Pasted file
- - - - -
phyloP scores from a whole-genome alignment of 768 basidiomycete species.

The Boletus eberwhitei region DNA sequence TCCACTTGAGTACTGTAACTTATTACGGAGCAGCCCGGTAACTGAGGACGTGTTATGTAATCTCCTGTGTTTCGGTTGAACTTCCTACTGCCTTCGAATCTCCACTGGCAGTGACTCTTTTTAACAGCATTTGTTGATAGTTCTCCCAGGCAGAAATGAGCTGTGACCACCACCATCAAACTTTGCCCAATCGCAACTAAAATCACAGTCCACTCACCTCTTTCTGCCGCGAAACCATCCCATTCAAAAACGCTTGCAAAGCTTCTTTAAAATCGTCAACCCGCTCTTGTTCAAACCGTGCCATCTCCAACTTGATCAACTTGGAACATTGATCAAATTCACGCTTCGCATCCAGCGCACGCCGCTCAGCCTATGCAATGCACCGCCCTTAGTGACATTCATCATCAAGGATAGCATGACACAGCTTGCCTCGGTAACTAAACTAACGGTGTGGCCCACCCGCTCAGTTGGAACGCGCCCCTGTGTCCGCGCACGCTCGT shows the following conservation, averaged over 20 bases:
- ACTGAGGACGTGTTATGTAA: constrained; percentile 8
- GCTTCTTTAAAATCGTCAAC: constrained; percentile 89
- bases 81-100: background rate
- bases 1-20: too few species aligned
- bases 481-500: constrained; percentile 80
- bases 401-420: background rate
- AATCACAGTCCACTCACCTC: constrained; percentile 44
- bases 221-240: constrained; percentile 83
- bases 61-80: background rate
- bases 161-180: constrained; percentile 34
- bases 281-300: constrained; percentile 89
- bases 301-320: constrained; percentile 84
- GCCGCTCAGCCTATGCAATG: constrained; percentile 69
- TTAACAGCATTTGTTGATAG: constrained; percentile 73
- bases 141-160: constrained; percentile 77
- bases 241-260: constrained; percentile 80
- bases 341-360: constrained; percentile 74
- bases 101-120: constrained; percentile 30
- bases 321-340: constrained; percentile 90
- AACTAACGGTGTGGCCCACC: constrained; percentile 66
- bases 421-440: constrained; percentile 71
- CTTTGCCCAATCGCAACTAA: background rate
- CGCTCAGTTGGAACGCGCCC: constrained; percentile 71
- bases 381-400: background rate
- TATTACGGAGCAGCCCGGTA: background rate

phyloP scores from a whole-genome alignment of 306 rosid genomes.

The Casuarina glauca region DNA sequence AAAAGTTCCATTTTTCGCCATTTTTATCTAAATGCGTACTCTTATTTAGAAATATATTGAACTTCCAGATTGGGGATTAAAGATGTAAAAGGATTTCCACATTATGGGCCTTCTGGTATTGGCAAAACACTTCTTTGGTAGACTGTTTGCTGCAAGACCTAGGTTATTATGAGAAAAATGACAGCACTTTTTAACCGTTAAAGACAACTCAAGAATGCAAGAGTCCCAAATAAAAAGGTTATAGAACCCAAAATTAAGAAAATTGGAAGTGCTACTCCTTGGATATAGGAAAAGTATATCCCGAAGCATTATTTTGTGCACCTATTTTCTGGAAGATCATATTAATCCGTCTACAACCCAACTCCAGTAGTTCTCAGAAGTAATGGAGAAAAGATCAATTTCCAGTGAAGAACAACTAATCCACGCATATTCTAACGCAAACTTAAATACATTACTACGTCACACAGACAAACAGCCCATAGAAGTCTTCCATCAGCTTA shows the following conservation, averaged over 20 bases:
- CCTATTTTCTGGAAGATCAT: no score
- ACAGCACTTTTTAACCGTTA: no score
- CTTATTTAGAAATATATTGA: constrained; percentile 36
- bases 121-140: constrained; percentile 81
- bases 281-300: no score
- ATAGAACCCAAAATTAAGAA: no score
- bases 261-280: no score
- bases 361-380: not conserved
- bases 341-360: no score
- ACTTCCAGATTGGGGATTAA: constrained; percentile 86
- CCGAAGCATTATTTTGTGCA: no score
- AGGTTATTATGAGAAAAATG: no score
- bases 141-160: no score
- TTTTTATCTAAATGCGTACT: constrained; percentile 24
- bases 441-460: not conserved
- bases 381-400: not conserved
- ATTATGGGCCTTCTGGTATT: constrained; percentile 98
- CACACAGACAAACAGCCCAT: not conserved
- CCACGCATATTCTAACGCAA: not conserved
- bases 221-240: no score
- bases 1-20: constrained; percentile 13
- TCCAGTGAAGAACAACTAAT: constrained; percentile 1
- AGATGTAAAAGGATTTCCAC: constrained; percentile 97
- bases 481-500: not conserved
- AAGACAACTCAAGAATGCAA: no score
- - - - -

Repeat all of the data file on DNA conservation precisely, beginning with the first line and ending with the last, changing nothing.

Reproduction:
phyloP scores from a whole-genome alignment of 768 basidiomycete species.

The Boletus eberwhitei region DNA sequence TCCACTTGAGTACTGTAACTTATTACGGAGCAGCCCGGTAACTGAGGACGTGTTATGTAATCTCCTGTGTTTCGGTTGAACTTCCTACTGCCTTCGAATCTCCACTGGCAGTGACTCTTTTTAACAGCATTTGTTGATAGTTCTCCCAGGCAGAAATGAGCTGTGACCACCACCATCAAACTTTGCCCAATCGCAACTAAAATCACAGTCCACTCACCTCTTTCTGCCGCGAAACCATCCCATTCAAAAACGCTTGCAAAGCTTCTTTAAAATCGTCAACCCGCTCTTGTTCAAACCGTGCCATCTCCAACTTGATCAACTTGGAACATTGATCAAATTCACGCTTCGCATCCAGCGCACGCCGCTCAGCCTATGCAATGCACCGCCCTTAGTGACATTCATCATCAAGGATAGCATGACACAGCTTGCCTCGGTAACTAAACTAACGGTGTGGCCCACCCGCTCAGTTGGAACGCGCCCCTGTGTCCGCGCACGCTCGT shows the following conservation, averaged over 20 bases:
- ACTGAGGACGTGTTATGTAA: constrained; percentile 8
- GCTTCTTTAAAATCGTCAAC: constrained; percentile 89
- bases 81-100: background rate
- bases 1-20: too few species aligned
- bases 481-500: constrained; percentile 80
- bases 401-420: background rate
- AATCACAGTCCACTCACCTC: constrained; percentile 44
- bases 221-240: constrained; percentile 83
- bases 61-80: background rate
- bases 161-180: constrained; percentile 34
- bases 281-300: constrained; percentile 89
- bases 301-320: constrained; percentile 84
- GCCGCTCAGCCTATGCAATG: constrained; percentile 69
- TTAACAGCATTTGTTGATAG: constrained; percentile 73
- bases 141-160: constrained; percentile 77
- bases 241-260: constrained; percentile 80
- bases 341-360: constrained; percentile 74
- bases 101-120: constrained; percentile 30
- bases 321-340: constrained; percentile 90
- AACTAACGGTGTGGCCCACC: constrained; percentile 66
- bases 421-440: constrained; percentile 71
- CTTTGCCCAATCGCAACTAA: background rate
- CGCTCAGTTGGAACGCGCCC: constrained; percentile 71
- bases 381-400: background rate
- TATTACGGAGCAGCCCGGTA: background rate

phyloP scores from a whole-genome alignment of 306 rosid genomes.

The Casuarina glauca region DNA sequence AAAAGTTCCATTTTTCGCCATTTTTATCTAAATGCGTACTCTTATTTAGAAATATATTGAACTTCCAGATTGGGGATTAAAGATGTAAAAGGATTTCCACATTATGGGCCTTCTGGTATTGGCAAAACACTTCTTTGGTAGACTGTTTGCTGCAAGACCTAGGTTATTATGAGAAAAATGACAGCACTTTTTAACCGTTAAAGACAACTCAAGAATGCAAGAGTCCCAAATAAAAAGGTTATAGAACCCAAAATTAAGAAAATTGGAAGTGCTACTCCTTGGATATAGGAAAAGTATATCCCGAAGCATTATTTTGTGCACCTATTTTCTGGAAGATCATATTAATCCGTCTACAACCCAACTCCAGTAGTTCTCAGAAGTAATGGAGAAAAGATCAATTTCCAGTGAAGAACAACTAATCCACGCATATTCTAACGCAAACTTAAATACATTACTACGTCACACAGACAAACAGCCCATAGAAGTCTTCCATCAGCTTA shows the following conservation, averaged over 20 bases:
- CCTATTTTCTGGAAGATCAT: no score
- ACAGCACTTTTTAACCGTTA: no score
- CTTATTTAGAAATATATTGA: constrained; percentile 36
- bases 121-140: constrained; percentile 81
- bases 281-300: no score
- ATAGAACCCAAAATTAAGAA: no score
- bases 261-280: no score
- bases 361-380: not conserved
- bases 341-360: no score
- ACTTCCAGATTGGGGATTAA: constrained; percentile 86
- CCGAAGCATTATTTTGTGCA: no score
- AGGTTATTATGAGAAAAATG: no score
- bases 141-160: no score
- TTTTTATCTAAATGCGTACT: constrained; percentile 24
- bases 441-460: not conserved
- bases 381-400: not conserved
- ATTATGGGCCTTCTGGTATT: constrained; percentile 98
- CACACAGACAAACAGCCCAT: not conserved
- CCACGCATATTCTAACGCAA: not conserved
- bases 221-240: no score
- bases 1-20: constrained; percentile 13
- TCCAGTGAAGAACAACTAAT: constrained; percentile 1
- AGATGTAAAAGGATTTCCAC: constrained; percentile 97
- bases 481-500: not conserved
- AAGACAACTCAAGAATGCAA: no score